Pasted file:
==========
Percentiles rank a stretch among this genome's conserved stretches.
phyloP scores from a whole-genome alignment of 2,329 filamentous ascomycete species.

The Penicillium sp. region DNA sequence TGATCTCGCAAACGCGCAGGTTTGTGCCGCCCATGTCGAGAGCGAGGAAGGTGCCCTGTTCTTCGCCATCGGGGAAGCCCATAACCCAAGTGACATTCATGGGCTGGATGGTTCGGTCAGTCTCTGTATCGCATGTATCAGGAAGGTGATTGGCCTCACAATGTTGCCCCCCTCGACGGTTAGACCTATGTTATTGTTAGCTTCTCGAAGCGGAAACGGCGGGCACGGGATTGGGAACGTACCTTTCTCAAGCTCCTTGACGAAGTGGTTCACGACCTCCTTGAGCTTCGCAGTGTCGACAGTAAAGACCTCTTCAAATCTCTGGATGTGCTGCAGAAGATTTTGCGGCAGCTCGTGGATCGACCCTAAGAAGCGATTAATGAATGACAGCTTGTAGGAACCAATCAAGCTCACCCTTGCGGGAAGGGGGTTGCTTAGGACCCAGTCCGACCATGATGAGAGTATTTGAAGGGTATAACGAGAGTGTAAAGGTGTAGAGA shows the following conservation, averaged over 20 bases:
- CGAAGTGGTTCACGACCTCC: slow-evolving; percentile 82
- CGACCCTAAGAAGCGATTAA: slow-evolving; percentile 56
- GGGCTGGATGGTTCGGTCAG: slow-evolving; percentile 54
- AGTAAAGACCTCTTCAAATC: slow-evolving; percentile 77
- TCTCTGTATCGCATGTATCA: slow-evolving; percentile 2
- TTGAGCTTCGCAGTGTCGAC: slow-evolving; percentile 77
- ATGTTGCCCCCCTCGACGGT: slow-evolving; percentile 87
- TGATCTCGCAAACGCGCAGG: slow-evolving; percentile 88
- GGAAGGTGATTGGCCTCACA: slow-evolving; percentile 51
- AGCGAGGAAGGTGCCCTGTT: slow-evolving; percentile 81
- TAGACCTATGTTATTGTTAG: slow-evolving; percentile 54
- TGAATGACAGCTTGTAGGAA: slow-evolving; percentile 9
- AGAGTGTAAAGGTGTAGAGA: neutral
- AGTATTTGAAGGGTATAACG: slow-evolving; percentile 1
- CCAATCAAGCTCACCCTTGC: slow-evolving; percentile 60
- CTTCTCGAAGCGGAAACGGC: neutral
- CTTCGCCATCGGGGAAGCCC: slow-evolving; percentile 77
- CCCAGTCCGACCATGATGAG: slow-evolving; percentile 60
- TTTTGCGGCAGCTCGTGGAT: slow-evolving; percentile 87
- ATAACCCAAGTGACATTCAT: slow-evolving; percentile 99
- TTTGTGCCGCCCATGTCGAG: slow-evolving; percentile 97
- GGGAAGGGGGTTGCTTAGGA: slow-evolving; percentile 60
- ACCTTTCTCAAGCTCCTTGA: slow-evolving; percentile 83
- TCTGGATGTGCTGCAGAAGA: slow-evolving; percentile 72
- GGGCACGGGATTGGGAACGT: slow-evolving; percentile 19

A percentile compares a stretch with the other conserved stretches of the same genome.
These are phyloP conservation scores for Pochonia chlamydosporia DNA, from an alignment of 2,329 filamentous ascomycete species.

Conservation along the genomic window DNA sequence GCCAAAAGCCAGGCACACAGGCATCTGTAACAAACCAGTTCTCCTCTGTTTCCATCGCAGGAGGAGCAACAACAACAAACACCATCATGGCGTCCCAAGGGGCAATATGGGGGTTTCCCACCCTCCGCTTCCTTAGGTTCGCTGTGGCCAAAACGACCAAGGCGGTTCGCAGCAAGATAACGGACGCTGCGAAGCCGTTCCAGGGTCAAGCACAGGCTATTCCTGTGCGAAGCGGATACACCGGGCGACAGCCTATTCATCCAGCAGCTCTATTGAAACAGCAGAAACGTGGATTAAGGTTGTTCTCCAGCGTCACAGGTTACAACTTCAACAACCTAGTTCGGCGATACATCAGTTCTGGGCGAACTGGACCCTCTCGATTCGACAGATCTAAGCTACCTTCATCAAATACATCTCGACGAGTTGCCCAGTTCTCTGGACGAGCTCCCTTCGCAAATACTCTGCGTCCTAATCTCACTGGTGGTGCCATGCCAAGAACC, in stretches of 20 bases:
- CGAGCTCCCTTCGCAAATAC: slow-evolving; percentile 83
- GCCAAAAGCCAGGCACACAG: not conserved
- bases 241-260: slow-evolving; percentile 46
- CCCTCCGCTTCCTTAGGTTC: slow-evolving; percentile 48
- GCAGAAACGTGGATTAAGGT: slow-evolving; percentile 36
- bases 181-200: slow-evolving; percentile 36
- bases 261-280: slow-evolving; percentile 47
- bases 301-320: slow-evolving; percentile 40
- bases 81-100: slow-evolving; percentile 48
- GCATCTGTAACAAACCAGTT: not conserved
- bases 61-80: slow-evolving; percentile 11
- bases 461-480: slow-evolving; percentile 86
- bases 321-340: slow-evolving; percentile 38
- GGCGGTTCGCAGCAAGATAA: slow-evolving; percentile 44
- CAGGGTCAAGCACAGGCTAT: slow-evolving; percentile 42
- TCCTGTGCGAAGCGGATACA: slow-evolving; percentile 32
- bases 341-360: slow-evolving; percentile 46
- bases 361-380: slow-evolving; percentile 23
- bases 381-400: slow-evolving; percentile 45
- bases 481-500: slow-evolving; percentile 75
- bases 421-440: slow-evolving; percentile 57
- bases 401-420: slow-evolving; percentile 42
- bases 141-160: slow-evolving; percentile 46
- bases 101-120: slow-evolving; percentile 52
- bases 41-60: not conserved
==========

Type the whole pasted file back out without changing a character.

Percentiles rank a stretch among this genome's conserved stretches.
phyloP scores from a whole-genome alignment of 2,329 filamentous ascomycete species.

The Penicillium sp. region DNA sequence TGATCTCGCAAACGCGCAGGTTTGTGCCGCCCATGTCGAGAGCGAGGAAGGTGCCCTGTTCTTCGCCATCGGGGAAGCCCATAACCCAAGTGACATTCATGGGCTGGATGGTTCGGTCAGTCTCTGTATCGCATGTATCAGGAAGGTGATTGGCCTCACAATGTTGCCCCCCTCGACGGTTAGACCTATGTTATTGTTAGCTTCTCGAAGCGGAAACGGCGGGCACGGGATTGGGAACGTACCTTTCTCAAGCTCCTTGACGAAGTGGTTCACGACCTCCTTGAGCTTCGCAGTGTCGACAGTAAAGACCTCTTCAAATCTCTGGATGTGCTGCAGAAGATTTTGCGGCAGCTCGTGGATCGACCCTAAGAAGCGATTAATGAATGACAGCTTGTAGGAACCAATCAAGCTCACCCTTGCGGGAAGGGGGTTGCTTAGGACCCAGTCCGACCATGATGAGAGTATTTGAAGGGTATAACGAGAGTGTAAAGGTGTAGAGA shows the following conservation, averaged over 20 bases:
- CGAAGTGGTTCACGACCTCC: slow-evolving; percentile 82
- CGACCCTAAGAAGCGATTAA: slow-evolving; percentile 56
- GGGCTGGATGGTTCGGTCAG: slow-evolving; percentile 54
- AGTAAAGACCTCTTCAAATC: slow-evolving; percentile 77
- TCTCTGTATCGCATGTATCA: slow-evolving; percentile 2
- TTGAGCTTCGCAGTGTCGAC: slow-evolving; percentile 77
- ATGTTGCCCCCCTCGACGGT: slow-evolving; percentile 87
- TGATCTCGCAAACGCGCAGG: slow-evolving; percentile 88
- GGAAGGTGATTGGCCTCACA: slow-evolving; percentile 51
- AGCGAGGAAGGTGCCCTGTT: slow-evolving; percentile 81
- TAGACCTATGTTATTGTTAG: slow-evolving; percentile 54
- TGAATGACAGCTTGTAGGAA: slow-evolving; percentile 9
- AGAGTGTAAAGGTGTAGAGA: neutral
- AGTATTTGAAGGGTATAACG: slow-evolving; percentile 1
- CCAATCAAGCTCACCCTTGC: slow-evolving; percentile 60
- CTTCTCGAAGCGGAAACGGC: neutral
- CTTCGCCATCGGGGAAGCCC: slow-evolving; percentile 77
- CCCAGTCCGACCATGATGAG: slow-evolving; percentile 60
- TTTTGCGGCAGCTCGTGGAT: slow-evolving; percentile 87
- ATAACCCAAGTGACATTCAT: slow-evolving; percentile 99
- TTTGTGCCGCCCATGTCGAG: slow-evolving; percentile 97
- GGGAAGGGGGTTGCTTAGGA: slow-evolving; percentile 60
- ACCTTTCTCAAGCTCCTTGA: slow-evolving; percentile 83
- TCTGGATGTGCTGCAGAAGA: slow-evolving; percentile 72
- GGGCACGGGATTGGGAACGT: slow-evolving; percentile 19

A percentile compares a stretch with the other conserved stretches of the same genome.
These are phyloP conservation scores for Pochonia chlamydosporia DNA, from an alignment of 2,329 filamentous ascomycete species.

Conservation along the genomic window DNA sequence GCCAAAAGCCAGGCACACAGGCATCTGTAACAAACCAGTTCTCCTCTGTTTCCATCGCAGGAGGAGCAACAACAACAAACACCATCATGGCGTCCCAAGGGGCAATATGGGGGTTTCCCACCCTCCGCTTCCTTAGGTTCGCTGTGGCCAAAACGACCAAGGCGGTTCGCAGCAAGATAACGGACGCTGCGAAGCCGTTCCAGGGTCAAGCACAGGCTATTCCTGTGCGAAGCGGATACACCGGGCGACAGCCTATTCATCCAGCAGCTCTATTGAAACAGCAGAAACGTGGATTAAGGTTGTTCTCCAGCGTCACAGGTTACAACTTCAACAACCTAGTTCGGCGATACATCAGTTCTGGGCGAACTGGACCCTCTCGATTCGACAGATCTAAGCTACCTTCATCAAATACATCTCGACGAGTTGCCCAGTTCTCTGGACGAGCTCCCTTCGCAAATACTCTGCGTCCTAATCTCACTGGTGGTGCCATGCCAAGAACC, in stretches of 20 bases:
- CGAGCTCCCTTCGCAAATAC: slow-evolving; percentile 83
- GCCAAAAGCCAGGCACACAG: not conserved
- bases 241-260: slow-evolving; percentile 46
- CCCTCCGCTTCCTTAGGTTC: slow-evolving; percentile 48
- GCAGAAACGTGGATTAAGGT: slow-evolving; percentile 36
- bases 181-200: slow-evolving; percentile 36
- bases 261-280: slow-evolving; percentile 47
- bases 301-320: slow-evolving; percentile 40
- bases 81-100: slow-evolving; percentile 48
- GCATCTGTAACAAACCAGTT: not conserved
- bases 61-80: slow-evolving; percentile 11
- bases 461-480: slow-evolving; percentile 86
- bases 321-340: slow-evolving; percentile 38
- GGCGGTTCGCAGCAAGATAA: slow-evolving; percentile 44
- CAGGGTCAAGCACAGGCTAT: slow-evolving; percentile 42
- TCCTGTGCGAAGCGGATACA: slow-evolving; percentile 32
- bases 341-360: slow-evolving; percentile 46
- bases 361-380: slow-evolving; percentile 23
- bases 381-400: slow-evolving; percentile 45
- bases 481-500: slow-evolving; percentile 75
- bases 421-440: slow-evolving; percentile 57
- bases 401-420: slow-evolving; percentile 42
- bases 141-160: slow-evolving; percentile 46
- bases 101-120: slow-evolving; percentile 52
- bases 41-60: not conserved